Bentley Beetham, a schoolmaster at Barnard Castle School, highly-regarded natural history photographer and avid rock climber was selected, along with a handful of others that included George Mallory and Andrew Irvine, to join the ill fated British expedition in 1924 to scale Mount Everest. Mallory and Irvine lost their lives on Everest that year and to this day it is unsure as to whether they made the summit or not. The question of 'did they, or did they not?' is the biggest mystery yet to be solved in mountaineering history!
The Bentley Beetham Collection website gives access to a large collection of images, maps, strategy papers and newspaper clippings from and about the 1924 expedition. The collection paints a portrait of Tibet shortly after the turn of the century, a fateful moment in history, as well as life in Barnard Castle, the surrounding area of Teesdale and Bentley Beetham's mountaineering exploits in the Alps, Tatra and Atlas mountains.
The website is the end product of a year-long HLF funded project and long-term partnership between The Bentley Beetham Trust and Palace Green Library, Durham University. MGH Consultants secured the contract after completing the MLA North East's pioneering Supplier Training Scheme.
The Bentley Beetham Collection consists of approximately 1150 glass plate slides, partially catalogued by Bentley Beetham, two photographic albums containing nearly 1000 images, many produced from the surviving glass-plates but with interesting handwritten captions, newspaper clippings, expedition strategy papers and maps.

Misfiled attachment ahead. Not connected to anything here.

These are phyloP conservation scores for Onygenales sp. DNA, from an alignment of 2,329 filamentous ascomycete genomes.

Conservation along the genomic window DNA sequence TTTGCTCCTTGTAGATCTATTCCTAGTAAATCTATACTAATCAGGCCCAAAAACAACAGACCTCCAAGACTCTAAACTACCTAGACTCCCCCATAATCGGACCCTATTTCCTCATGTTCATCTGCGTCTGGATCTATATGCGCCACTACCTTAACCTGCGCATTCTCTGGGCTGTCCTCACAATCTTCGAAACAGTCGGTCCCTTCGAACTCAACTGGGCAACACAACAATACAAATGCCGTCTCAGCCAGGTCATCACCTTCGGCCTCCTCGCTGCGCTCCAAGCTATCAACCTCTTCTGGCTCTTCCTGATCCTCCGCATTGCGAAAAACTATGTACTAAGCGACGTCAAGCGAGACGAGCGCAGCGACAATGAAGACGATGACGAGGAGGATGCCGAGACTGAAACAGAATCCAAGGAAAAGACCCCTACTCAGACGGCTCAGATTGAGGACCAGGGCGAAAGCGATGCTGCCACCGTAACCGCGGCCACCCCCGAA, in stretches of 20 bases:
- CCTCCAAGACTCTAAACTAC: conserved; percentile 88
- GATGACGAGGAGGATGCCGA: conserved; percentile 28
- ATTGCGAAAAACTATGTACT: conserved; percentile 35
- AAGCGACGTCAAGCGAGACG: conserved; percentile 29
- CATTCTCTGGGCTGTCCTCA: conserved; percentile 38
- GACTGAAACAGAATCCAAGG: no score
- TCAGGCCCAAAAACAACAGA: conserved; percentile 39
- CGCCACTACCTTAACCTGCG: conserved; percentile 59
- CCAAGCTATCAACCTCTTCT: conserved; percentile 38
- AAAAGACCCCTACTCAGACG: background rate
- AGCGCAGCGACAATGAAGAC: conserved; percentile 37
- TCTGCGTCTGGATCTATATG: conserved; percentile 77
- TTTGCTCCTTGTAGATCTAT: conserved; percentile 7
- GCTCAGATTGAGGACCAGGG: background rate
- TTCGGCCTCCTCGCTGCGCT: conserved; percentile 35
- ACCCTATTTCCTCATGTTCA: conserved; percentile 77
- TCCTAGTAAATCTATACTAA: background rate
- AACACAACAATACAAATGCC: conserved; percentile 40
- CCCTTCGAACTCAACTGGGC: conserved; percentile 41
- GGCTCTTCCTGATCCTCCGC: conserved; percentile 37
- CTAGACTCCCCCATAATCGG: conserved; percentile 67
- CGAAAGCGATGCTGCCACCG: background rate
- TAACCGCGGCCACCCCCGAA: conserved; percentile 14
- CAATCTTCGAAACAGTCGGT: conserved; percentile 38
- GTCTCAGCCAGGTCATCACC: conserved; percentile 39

We assisted the Bentley Beetham Trust and Durham University’s Palace Green Library by putting together a detailed project, specification, process, budget and timescale for the delivery of digitisation services, cataloguing, repackaging, metadata input, archiving to DVD, collections reports, collections catalogue database development, branding, website development and website content copywriting. We also advised on delivery standards for scanning facilities, image scans and website code and content.
The detailed budget breakdown and timescale report allowed a comprehensive funding application to be put forward to the Heritage Lottery Fund.
Working on-site at Palace Green Library in order to minimise risk to the collections, items were scanned in a room optimised for purpose in terms of heat, light, humidity, workflow and equipment. Each item was lightly cleaned and carefully catalogued as it was scanned at either 300, 600 or 1200 dpi, depending on its format. Items were then repackaged and taken back to archival storage conditions. At all times, exposure to unnecessary heat, light, humidity or foreign contaminants was kept to a minimum.